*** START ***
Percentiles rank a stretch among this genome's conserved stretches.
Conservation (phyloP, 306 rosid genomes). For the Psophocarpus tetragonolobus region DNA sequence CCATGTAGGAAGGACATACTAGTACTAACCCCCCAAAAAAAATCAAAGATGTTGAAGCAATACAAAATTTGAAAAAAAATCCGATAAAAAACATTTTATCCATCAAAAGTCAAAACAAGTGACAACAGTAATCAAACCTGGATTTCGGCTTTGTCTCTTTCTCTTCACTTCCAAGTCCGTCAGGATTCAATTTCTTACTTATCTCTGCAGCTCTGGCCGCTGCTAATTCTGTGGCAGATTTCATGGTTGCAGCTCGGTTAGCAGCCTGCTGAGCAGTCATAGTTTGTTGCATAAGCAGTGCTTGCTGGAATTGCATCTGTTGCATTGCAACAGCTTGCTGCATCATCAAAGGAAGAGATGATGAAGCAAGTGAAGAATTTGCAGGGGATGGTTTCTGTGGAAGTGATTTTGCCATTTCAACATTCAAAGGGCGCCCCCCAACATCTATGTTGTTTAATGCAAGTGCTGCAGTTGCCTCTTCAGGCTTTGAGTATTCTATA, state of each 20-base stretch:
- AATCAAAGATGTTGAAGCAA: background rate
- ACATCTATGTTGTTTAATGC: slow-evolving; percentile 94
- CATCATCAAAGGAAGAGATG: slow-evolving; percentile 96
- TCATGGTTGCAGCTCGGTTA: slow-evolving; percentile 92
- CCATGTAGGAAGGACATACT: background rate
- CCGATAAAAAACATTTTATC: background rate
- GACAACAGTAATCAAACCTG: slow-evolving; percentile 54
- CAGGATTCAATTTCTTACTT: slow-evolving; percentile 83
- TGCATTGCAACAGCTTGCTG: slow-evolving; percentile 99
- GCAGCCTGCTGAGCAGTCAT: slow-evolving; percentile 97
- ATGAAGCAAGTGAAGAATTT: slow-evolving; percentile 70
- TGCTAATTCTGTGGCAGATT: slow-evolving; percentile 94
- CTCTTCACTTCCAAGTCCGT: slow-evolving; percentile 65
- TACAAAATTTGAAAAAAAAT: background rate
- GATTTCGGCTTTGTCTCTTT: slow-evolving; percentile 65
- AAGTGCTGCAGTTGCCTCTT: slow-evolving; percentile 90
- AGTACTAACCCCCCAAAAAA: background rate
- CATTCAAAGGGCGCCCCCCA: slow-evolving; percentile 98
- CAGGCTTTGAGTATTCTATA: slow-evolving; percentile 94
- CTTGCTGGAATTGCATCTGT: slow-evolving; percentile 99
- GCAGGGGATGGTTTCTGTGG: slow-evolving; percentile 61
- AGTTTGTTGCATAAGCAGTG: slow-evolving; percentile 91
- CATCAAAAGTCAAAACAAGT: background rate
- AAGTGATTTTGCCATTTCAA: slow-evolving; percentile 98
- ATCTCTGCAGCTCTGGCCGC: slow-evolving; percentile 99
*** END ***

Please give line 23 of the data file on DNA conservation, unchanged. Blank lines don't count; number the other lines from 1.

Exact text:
- GCAGGGGATGGTTTCTGTGG: slow-evolving; percentile 61